Arizona petition urges pot for PTSD

KINGMAN - People, especially veterans, who suffer with post-traumatic stress disorder may soon qualify for treatment under the Arizona Medical Marijuana Act.

The Arizona Cannabis Nurses Association has formally petitioned the Arizona Department of Health Services to include PTSD as a qualifying condition.

"The benefits of treating PTSD with medical cannabis is well founded," said ACNA President Heather Manus.

The petition is in response to the large number of new veterans who have been diagnosed with PTSD - about 240,000 of the men and women who fought in the wars in Iraq and Afghanistan. That's the number of veterans listed with PTSD on Veterans Affairs rosters.

Manus said Oregon and Maine recently added PTSD to their list of qualified debilitating medical conditions, and New Mexico recently ratified the continuation of PTSD as a qualifying condition.

PTSD is a serious health problem. According to Veterans Affairs, suicide in the veteran population has increased 20 percent since 2007, with an average of 22 former service members and one active duty member killing themselves each day.

"The many sufferers of PTSD that are veterans spend swaths of their days needlessly reliving traumatic combat experiences endured while fighting for our freedoms," said Manus. "These returning veterans do not, however, have the full freedom to choose natural, effective remedies like marijuana instead of side-effect ridden pharmaceutical cocktails to treat their PTSD."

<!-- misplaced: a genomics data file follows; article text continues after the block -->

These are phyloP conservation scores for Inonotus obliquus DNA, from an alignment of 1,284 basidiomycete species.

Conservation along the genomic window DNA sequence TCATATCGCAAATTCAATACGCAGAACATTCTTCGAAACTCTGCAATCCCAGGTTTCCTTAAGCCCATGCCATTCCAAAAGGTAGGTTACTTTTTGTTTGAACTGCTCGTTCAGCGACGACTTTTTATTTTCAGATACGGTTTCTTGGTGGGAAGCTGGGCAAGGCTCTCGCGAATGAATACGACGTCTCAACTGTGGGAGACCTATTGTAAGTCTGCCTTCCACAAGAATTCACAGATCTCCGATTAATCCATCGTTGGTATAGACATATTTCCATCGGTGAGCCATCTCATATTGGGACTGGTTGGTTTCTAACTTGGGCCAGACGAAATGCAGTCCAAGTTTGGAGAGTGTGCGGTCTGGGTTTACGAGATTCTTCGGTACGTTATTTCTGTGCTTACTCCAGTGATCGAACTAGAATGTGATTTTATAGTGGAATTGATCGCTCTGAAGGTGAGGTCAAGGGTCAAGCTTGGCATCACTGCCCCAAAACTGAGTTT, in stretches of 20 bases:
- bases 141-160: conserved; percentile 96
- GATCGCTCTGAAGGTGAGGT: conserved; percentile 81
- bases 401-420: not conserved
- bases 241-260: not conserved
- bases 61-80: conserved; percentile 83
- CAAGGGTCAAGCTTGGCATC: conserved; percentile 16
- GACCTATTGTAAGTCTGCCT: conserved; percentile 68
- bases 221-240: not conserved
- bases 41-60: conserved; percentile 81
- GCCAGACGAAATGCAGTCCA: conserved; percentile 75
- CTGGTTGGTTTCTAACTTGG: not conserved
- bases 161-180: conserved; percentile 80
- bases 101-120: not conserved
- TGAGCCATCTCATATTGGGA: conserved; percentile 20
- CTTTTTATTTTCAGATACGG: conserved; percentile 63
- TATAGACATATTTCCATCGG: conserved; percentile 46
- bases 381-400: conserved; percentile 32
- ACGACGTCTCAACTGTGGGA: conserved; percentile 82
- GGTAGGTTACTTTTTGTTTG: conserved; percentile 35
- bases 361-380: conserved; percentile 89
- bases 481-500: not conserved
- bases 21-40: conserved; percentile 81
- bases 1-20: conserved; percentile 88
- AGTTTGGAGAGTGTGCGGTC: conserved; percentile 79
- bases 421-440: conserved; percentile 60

If the petition, which was prepared by a team of 2013 University of Arizona graduates, passes health department scrutiny, a public hearing will be scheduled.

Manus, in addition to being a nurse, is the executive director of Heavenly Harvest, the first licensed medical marijuana edibles and infusion kitchen in the state.

"As a practicing psych nurse in Mew Mexico, we successfully treated our returning war heroes and veterans with this natural herbal medicine," said Manus. "Our Arizona veterans and other Arizona residents afflicted with PTSD deserve nothing less."

This will be the third attempt to have PTSD placed on the list of qualifying conditions.

While a stunning number of U.S. veterans who served in the Global War on Terror have been diagnosed with PTSD and traumatic brain injuries, Manus said she has no idea how many of them live in Arizona.

She does know cannabis helps them.

"When I started to learn how effective it was, I felt like I had been lied to (in nursing college)," said Manus.

She said studies prove that if cannabis is administered within 24 hours of a traumatic event, it helps to block violent memories that play a role in PTSD. Manus said cannabis has proved to be "very effective" over time, as well.

"We're hoping the third time is the charm," said Manus, who noted there are no psychological impairments included on the list of qualified conditions.

"That's not right," she said. "We know cannabis provides immense benefits to people with PTSD, depression and who are bi-polar.

"We know cannabis isn't for everybody, but for those who it helps, it helps a lot."